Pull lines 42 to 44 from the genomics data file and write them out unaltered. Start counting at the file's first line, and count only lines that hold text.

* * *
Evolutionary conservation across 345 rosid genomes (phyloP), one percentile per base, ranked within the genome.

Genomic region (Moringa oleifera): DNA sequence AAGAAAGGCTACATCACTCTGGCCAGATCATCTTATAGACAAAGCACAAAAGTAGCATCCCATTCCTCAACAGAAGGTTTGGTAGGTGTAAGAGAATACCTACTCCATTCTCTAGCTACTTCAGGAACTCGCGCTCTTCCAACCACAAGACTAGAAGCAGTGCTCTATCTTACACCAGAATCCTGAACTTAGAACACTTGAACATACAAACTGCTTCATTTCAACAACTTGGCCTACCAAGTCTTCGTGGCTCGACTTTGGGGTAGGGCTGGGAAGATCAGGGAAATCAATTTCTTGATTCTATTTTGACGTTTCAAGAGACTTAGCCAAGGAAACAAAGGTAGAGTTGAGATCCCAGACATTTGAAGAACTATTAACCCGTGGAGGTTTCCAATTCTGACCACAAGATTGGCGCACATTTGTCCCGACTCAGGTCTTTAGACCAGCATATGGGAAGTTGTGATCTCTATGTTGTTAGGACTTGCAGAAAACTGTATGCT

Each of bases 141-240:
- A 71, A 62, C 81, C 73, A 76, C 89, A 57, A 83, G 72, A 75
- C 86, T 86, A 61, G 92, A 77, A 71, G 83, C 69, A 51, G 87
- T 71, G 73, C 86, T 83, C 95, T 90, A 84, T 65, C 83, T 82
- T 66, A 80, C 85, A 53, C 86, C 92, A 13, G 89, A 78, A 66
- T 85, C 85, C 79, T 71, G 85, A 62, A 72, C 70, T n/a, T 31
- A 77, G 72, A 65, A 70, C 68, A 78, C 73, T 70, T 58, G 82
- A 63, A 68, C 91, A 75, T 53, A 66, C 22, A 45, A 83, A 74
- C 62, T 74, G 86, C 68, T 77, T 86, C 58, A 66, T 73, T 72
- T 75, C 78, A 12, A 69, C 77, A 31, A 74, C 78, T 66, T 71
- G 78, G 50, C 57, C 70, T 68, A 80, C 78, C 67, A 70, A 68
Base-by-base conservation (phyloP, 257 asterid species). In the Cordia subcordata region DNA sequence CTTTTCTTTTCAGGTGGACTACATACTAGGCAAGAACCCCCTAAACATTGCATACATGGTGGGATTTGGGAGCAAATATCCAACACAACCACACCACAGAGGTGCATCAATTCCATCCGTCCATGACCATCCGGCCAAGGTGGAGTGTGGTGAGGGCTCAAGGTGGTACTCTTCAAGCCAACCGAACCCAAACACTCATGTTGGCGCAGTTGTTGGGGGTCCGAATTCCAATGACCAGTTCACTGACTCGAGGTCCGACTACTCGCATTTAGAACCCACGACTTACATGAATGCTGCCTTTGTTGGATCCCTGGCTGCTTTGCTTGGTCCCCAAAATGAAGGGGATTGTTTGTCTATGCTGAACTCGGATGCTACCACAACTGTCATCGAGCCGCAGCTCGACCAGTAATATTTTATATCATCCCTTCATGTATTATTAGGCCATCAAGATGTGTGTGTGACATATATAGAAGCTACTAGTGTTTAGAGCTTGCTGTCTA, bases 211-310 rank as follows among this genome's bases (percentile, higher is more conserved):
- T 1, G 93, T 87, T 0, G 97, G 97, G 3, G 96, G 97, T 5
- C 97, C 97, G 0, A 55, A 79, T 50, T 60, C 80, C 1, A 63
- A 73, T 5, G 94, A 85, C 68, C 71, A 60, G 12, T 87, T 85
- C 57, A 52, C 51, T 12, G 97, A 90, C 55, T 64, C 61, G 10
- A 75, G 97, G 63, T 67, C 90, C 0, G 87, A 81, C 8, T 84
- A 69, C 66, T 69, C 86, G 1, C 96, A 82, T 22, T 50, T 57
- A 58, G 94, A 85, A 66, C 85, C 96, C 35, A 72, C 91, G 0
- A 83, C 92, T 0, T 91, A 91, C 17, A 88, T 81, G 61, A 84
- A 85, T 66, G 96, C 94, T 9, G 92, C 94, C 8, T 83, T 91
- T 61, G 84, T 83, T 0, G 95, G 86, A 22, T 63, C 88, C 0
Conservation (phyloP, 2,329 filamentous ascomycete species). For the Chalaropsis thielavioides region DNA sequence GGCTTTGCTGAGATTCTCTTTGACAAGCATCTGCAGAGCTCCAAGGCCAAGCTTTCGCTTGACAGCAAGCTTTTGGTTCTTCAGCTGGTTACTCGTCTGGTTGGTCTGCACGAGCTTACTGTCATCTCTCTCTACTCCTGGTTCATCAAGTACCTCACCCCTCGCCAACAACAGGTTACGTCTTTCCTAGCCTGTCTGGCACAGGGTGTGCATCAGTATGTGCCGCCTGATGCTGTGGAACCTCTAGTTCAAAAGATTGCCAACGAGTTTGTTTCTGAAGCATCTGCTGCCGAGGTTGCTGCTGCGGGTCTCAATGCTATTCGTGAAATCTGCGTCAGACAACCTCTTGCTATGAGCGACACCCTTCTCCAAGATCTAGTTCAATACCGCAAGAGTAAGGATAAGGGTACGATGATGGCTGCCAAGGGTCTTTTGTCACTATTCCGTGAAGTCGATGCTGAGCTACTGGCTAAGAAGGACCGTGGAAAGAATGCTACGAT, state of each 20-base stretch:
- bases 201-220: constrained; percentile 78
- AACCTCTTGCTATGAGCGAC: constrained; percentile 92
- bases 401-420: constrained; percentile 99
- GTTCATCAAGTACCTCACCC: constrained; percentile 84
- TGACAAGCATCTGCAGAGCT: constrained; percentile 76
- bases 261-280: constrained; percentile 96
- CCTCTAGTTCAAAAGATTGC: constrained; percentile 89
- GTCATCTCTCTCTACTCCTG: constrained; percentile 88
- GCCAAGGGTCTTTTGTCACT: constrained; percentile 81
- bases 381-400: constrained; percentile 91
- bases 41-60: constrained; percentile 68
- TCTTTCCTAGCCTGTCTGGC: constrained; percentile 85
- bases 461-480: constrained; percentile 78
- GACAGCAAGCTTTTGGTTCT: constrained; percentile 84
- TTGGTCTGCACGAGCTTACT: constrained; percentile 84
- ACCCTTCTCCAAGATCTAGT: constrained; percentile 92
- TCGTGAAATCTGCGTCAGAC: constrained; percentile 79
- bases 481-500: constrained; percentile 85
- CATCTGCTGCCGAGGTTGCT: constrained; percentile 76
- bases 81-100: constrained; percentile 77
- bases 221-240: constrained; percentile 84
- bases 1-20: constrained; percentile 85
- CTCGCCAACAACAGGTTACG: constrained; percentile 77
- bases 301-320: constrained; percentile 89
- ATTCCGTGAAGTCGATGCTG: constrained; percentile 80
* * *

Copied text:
- TCGTGAAATCTGCGTCAGAC: constrained; percentile 79
- bases 481-500: constrained; percentile 85
- CATCTGCTGCCGAGGTTGCT: constrained; percentile 76